All this returns us to the issue of funding. Yes saving parts of the building would have cost more than the current project and, in hindsight, the one decent wall would have probably sat on it’s supports taking up platform space until the end of the trial before anyone would agree to fund the construction of the three walls around it. That suggests demolition, had it been treated correctly, could have been considered a sensible decision. In other words, I am starting to think that perhaps the best thing to have done, putting emotional and historic considerations aside, would have been to demolish the building and start work immediately to get the station open quickly, then commence work on a replica building straight away if the trial is a success. However they didn’t make use of the safe working environment demolition of the building allowed to start work straight away. In the time that has elapsed, they could have put supports in place to make the area safe in time to start work on November 15th as they are going to, while saving parts of the building. Before you bring up the difficulty of securing funding again, a lot of security fencing, multiple workers and some large machinery were brought in to demolish the building, so by this point funding for a building-less station must have been agreed. Rather a waste of money for the council if they then decided not to go ahead and re-open. So why didn’t they start work almost straight away (as a bonus I’d guess Network Rail would have charged slightly less for the track re-alignment if they had only to pay ATW for two cancelled services rather than quite a few) and get the station open sooner (it probably wouldn’t have been by September 12th, but we’d be getting very close by now, if it hadn’t already opened).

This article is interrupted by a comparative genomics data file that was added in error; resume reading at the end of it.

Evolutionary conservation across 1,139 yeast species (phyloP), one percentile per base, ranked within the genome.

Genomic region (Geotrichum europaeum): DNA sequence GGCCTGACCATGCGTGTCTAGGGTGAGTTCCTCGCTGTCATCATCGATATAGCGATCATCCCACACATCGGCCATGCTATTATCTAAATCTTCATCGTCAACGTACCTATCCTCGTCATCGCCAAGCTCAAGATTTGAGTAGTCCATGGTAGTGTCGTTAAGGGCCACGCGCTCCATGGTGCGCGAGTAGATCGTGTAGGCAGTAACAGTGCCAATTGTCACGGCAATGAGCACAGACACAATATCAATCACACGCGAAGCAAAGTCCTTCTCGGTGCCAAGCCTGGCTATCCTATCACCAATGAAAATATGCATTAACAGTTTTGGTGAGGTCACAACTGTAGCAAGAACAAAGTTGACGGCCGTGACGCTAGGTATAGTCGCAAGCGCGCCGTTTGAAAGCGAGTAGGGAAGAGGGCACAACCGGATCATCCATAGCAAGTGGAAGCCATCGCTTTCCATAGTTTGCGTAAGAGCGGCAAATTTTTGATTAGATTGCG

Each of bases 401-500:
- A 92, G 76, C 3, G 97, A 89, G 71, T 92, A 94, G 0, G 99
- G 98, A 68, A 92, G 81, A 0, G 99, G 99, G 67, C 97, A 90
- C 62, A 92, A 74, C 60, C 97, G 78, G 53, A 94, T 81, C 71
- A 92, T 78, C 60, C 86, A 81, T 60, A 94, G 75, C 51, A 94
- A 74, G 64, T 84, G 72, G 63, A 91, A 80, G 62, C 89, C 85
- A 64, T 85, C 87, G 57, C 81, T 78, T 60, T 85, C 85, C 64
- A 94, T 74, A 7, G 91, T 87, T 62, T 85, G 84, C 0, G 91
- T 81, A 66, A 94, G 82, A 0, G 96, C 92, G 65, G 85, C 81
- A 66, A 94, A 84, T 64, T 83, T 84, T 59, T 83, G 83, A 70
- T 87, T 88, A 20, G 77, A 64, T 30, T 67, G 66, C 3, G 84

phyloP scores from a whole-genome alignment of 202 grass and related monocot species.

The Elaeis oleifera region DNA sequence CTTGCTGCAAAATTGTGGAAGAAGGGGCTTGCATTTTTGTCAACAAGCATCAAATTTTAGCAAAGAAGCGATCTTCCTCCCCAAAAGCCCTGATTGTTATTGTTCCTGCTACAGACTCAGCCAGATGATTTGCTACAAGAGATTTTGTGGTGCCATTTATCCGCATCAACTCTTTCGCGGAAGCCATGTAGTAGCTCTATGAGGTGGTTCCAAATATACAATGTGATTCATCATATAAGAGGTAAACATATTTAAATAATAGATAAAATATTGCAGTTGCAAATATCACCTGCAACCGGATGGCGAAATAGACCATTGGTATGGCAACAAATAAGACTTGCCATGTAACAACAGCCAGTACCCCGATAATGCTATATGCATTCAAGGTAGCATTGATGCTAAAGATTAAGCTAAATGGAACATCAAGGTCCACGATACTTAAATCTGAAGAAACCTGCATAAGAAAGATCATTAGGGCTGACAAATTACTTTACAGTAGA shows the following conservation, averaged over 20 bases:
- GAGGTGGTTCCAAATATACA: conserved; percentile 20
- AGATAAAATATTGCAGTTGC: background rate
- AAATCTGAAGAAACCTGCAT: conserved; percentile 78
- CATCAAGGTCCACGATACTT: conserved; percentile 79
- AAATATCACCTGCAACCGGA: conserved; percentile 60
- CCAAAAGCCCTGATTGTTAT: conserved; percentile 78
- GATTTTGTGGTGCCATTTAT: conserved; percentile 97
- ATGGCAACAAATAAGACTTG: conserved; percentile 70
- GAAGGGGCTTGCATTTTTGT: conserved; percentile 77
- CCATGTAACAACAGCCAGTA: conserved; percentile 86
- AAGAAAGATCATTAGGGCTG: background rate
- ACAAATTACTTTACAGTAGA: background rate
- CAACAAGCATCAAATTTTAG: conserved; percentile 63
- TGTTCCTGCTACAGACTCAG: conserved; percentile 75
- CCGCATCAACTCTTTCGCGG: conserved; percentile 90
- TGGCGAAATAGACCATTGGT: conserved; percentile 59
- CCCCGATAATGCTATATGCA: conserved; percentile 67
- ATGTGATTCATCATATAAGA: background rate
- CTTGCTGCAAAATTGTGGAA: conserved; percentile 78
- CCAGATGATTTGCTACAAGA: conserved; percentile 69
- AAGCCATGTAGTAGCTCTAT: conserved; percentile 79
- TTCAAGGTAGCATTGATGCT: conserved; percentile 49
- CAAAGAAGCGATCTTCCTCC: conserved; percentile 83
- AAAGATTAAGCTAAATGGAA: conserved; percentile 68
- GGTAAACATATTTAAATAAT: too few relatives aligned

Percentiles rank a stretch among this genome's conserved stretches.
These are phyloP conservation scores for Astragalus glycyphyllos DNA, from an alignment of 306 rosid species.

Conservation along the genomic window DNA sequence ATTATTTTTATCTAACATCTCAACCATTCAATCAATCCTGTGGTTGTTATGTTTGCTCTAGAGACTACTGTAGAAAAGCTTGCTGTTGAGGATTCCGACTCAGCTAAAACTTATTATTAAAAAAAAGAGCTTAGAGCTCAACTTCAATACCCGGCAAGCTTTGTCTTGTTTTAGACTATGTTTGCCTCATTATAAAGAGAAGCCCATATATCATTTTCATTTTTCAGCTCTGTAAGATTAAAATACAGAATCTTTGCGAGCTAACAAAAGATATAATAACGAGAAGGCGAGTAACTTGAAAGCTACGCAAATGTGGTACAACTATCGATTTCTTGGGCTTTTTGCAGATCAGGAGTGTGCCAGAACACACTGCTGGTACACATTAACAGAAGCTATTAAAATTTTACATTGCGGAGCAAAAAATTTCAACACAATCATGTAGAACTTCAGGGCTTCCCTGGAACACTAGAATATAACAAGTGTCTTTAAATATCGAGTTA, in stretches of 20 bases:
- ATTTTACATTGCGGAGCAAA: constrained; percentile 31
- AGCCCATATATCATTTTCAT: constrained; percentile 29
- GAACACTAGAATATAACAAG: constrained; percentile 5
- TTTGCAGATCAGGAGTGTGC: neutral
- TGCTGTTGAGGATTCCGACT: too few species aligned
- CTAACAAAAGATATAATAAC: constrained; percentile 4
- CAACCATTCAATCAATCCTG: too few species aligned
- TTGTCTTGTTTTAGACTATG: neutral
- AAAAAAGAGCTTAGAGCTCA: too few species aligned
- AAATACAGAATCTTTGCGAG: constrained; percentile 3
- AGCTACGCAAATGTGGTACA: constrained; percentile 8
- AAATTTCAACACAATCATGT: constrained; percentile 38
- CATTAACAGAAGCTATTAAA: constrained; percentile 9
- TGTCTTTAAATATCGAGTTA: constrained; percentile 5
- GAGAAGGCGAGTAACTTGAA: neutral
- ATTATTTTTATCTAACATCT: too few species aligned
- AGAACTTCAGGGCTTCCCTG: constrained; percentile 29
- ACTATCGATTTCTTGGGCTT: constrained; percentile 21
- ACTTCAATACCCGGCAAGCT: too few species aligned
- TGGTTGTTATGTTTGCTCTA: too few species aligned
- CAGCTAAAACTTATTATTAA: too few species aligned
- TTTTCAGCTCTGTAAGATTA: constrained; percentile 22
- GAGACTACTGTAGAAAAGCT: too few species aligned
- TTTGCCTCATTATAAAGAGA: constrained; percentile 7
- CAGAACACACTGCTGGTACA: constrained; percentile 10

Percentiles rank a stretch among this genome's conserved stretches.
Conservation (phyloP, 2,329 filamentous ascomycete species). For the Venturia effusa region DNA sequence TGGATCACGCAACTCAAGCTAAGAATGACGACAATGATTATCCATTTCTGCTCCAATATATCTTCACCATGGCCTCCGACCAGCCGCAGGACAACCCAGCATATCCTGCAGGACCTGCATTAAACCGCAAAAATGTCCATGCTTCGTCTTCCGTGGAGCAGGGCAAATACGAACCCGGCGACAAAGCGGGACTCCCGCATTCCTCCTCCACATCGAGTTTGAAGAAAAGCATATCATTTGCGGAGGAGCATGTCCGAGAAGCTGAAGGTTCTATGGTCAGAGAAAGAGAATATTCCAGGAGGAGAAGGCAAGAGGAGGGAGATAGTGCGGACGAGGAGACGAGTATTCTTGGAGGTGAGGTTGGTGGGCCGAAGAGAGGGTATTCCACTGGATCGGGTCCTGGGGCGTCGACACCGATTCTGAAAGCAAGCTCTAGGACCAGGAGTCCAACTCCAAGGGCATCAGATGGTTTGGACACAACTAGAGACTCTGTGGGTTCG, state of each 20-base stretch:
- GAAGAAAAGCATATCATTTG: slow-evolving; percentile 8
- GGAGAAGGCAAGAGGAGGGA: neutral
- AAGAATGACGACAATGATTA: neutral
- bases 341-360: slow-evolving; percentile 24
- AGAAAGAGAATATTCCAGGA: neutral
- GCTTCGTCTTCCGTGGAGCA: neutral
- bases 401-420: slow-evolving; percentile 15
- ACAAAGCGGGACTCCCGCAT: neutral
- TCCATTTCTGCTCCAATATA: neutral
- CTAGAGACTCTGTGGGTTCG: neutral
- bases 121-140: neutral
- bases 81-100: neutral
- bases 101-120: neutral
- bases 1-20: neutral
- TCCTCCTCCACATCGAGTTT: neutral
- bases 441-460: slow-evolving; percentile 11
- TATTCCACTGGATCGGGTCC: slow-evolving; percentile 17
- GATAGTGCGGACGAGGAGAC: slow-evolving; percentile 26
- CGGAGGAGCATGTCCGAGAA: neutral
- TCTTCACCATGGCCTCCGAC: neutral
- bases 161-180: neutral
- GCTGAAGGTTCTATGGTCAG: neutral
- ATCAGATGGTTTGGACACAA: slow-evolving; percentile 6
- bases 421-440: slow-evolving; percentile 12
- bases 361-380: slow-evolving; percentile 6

Alternatively, that extra time could have been used to seek some form of heritage funding to save the building, for example from the heritage lottery fund or the Railway Heritage Trust (although I appreciate that, since the station was no longer owned by BRB Residuary, the latter may have declined to even consider the application). Had funding not been forthcoming, the demolition team could then have been brought in (at least then the council would have tried to save parts of the structure), still before the Nov 15th start of work.

      The council’s failure to make use of the removal of the potentially dangerous building to get work underway at once forms a large part of the cause of my displeasure.

  4. Anthony

    I look forward to seing the fruit of all the work which has been put in by everyone who are working hard to make sure that this trial service is a sucess.

    So I would also like to pass my thanks to supporters and the local council etc now lets hope passenger numbers will continue to rise.

    I have helped to do my bit by pointing out the new additional trains to freinds and relatives I even dropped off a few of the fishguard train leaflets at my local library in Pyle especially with the club 55 promotion going on it might encourage some of the oap’s to visit fishguard.

  5. Swansea Jack

    Great to see the replaced trackwork back against the old platform at (Fishguard &) Goodwick this afternoon. Re-ballasting will be followed by tamping through the night. Services should resume with the 10:54 Cardiff to Fishguard and the afternoon boat train tomorrow.

    Well done to Network Rail, its contractors, and all those involved in making all this happen. An ex-resident of Main Street, Goodwick is a happy bunny this evening!!

  6. Anthony

    Great good photos.

    Now all we need to see is some station signs and a waiting shelter.

    Ow And a train actually stopping at the station.